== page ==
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Smaller,but Larger?

  1. Oct 9, 2013 #1
    Smaller,but Larger??

    You may have a look at the attachments,which are the key parts of my problem.
    And the full text is here:http://arxiv.org/pdf/gr-qc/9905084v5.pdf
    How to understand "The outermost surface of the warp bubble will have an area corresponding to a radius of approximately 3×10−15 m, while the inner diameter of the ‘pocket’ is 200m."??Something about higher dimensions???
    two circles.png

    why.png
     
  2. jcsd
  3. Oct 9, 2013 #2
    Well, it is a warp bubble, isn't it?
     
  4. Oct 10, 2013 #3
    yes,it is.
     
  5. Oct 10, 2013 #4
    So, why are you surprised? space is not Euclidean (by design).
     
  6. Oct 10, 2013 #5

    HallsofIvy

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    "By design"? Who designed it?
     
  7. Oct 10, 2013 #6
    From the article:
    So it's like a balloon with the hole for inflating it being the part that interfaces to our normal universe.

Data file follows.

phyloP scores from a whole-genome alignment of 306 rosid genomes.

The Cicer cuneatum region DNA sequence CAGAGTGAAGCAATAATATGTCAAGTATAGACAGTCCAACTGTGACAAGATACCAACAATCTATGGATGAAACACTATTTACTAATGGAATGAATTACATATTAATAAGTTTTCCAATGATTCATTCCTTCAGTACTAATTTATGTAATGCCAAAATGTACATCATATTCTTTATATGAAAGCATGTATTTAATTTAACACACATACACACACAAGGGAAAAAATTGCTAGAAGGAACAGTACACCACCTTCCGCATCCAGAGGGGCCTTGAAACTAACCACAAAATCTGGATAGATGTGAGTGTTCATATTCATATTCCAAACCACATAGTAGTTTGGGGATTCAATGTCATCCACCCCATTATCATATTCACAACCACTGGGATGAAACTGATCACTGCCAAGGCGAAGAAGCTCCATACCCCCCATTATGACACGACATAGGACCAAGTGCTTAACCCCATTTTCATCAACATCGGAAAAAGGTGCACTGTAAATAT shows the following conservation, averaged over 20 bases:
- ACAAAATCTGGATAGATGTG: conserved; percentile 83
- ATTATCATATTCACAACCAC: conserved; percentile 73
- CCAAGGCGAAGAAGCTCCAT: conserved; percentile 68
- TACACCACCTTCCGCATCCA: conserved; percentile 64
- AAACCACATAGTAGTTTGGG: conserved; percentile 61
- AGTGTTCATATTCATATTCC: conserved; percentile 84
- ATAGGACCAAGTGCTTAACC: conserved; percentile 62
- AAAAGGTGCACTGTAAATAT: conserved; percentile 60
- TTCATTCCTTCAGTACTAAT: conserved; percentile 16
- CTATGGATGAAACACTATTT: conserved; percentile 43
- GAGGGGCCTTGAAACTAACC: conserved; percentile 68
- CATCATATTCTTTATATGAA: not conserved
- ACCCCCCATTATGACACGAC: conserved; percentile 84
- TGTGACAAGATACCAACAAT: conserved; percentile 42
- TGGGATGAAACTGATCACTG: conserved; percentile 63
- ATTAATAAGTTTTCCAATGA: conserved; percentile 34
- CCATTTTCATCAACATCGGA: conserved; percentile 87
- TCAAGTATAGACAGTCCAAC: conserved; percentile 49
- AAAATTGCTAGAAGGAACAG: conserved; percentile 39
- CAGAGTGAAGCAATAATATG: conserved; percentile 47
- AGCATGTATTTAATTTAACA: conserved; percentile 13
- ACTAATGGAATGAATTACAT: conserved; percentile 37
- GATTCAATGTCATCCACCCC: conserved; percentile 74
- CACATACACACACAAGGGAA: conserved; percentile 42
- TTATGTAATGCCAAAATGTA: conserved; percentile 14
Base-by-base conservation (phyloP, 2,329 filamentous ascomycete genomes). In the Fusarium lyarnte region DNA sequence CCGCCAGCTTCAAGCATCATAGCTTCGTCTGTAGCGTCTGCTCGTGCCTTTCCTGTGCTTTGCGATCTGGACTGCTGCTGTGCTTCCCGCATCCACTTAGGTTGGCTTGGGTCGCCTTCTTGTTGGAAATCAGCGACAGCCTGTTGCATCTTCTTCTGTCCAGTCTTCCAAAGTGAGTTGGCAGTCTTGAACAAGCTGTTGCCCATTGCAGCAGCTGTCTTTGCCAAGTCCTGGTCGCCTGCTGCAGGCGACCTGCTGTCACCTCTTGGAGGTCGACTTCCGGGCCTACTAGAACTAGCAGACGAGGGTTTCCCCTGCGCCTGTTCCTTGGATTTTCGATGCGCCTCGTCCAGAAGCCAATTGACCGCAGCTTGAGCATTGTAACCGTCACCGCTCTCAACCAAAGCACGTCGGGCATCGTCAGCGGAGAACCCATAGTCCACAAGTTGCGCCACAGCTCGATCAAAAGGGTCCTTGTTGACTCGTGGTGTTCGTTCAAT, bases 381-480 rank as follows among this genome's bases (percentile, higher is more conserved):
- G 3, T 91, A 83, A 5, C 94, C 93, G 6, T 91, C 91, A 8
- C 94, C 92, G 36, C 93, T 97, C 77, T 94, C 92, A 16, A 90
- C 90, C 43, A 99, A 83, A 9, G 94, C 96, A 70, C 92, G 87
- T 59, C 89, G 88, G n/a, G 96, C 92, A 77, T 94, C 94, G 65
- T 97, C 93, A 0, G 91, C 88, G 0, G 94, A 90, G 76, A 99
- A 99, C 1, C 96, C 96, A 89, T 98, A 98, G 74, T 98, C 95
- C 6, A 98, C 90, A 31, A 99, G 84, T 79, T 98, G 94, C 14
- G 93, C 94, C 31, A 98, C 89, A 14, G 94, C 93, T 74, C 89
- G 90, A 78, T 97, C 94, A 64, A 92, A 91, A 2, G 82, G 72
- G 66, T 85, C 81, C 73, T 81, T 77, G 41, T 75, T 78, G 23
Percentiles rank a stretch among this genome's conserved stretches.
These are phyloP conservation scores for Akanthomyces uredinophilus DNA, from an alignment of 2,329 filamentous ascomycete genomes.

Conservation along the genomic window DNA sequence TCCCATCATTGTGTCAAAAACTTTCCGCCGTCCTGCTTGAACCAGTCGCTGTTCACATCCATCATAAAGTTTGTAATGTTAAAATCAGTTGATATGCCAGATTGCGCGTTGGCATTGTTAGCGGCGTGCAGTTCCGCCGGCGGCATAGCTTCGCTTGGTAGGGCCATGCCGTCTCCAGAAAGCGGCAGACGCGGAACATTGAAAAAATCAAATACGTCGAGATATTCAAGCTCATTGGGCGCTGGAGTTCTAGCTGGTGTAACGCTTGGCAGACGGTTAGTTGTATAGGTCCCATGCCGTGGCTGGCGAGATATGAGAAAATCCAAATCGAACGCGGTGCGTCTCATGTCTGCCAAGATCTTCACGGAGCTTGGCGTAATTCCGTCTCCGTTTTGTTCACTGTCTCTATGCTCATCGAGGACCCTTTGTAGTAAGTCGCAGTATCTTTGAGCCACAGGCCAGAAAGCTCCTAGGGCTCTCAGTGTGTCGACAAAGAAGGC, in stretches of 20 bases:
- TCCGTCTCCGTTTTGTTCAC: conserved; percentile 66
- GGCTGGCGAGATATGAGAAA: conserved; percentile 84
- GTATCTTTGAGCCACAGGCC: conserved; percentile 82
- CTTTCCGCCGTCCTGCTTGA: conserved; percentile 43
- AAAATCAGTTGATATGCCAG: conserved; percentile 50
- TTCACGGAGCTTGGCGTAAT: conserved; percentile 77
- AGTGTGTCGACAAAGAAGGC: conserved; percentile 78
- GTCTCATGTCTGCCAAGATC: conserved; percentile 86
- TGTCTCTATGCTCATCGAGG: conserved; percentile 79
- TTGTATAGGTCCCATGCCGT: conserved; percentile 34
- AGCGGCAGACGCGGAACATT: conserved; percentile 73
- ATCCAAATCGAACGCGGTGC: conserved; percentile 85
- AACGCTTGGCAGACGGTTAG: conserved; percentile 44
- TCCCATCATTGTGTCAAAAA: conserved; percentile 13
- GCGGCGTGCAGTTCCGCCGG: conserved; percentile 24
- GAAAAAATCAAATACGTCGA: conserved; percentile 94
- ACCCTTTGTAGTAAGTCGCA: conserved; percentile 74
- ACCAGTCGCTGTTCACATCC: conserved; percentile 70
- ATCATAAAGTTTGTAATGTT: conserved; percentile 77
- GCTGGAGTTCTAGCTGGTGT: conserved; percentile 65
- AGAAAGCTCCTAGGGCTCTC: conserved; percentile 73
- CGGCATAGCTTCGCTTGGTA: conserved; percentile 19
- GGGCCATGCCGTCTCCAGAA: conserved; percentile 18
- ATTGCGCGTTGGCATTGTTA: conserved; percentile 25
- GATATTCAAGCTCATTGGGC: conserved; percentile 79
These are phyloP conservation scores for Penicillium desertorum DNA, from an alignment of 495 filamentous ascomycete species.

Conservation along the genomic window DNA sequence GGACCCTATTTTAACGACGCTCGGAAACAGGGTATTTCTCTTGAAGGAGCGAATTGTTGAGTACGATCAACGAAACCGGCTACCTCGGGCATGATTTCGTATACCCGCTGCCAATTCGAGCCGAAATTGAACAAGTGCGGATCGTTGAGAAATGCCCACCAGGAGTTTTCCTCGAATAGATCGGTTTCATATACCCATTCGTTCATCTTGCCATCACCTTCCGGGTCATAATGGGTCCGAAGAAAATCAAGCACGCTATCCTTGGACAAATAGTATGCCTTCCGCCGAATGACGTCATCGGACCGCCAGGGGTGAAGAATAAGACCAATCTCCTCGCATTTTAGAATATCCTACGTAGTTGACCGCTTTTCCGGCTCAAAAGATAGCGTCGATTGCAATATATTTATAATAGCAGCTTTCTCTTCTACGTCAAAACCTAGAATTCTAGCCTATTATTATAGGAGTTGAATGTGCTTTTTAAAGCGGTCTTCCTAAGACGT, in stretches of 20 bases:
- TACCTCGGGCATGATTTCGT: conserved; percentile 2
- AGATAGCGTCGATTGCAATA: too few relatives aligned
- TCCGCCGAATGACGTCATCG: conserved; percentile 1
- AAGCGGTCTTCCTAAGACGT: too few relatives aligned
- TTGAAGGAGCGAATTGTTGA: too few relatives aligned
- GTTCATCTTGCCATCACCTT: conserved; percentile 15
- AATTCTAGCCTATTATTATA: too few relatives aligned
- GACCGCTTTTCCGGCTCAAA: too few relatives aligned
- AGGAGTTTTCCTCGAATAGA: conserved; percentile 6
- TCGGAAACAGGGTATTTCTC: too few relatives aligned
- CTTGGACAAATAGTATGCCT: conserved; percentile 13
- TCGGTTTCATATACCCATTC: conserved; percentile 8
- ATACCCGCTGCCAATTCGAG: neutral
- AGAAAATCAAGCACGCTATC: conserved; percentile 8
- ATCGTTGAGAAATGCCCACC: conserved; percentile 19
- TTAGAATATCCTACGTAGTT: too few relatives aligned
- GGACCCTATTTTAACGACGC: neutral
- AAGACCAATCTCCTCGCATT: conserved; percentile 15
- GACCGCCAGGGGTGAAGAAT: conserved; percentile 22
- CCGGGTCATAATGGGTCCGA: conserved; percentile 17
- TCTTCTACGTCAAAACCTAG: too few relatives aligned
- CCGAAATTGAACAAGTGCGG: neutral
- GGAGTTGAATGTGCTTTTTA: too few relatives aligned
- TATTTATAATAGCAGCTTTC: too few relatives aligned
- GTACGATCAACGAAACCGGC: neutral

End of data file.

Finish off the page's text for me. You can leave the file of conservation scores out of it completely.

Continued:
This would not be my favorite method of transportation - even if I was late for work.
     
  8. Oct 10, 2013 #7

    Dale

    Staff: Mentor

  9. Oct 11, 2013 #8
  10. Oct 11, 2013 #9
    I'm not saying this is crackpotery, but maybe there could be another category for this kind of stuff, like "Star Trek Science".
     
  11. Oct 12, 2013 #10
    So you mean the expanding spatial volume has something to do with higher or extra dimensions ? And what is your favorite method of transportation?
     
    Last edited: Oct 12, 2013
  12. Oct 12, 2013 #11

    ZapperZ

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    Do you have an exact reference on where this was published? An Arxix-only upload from 1999 sounds dubious.

    Zz.
     
  13. Oct 12, 2013 #12

    Bill_K

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    According to Inspire, it was published in Class.Quant.Grav. 16 (1999) 3973-3979
     
  14. Oct 12, 2013 #13

    ZapperZ

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    Thanks. One can now do citation index. :)

    Zz.
     
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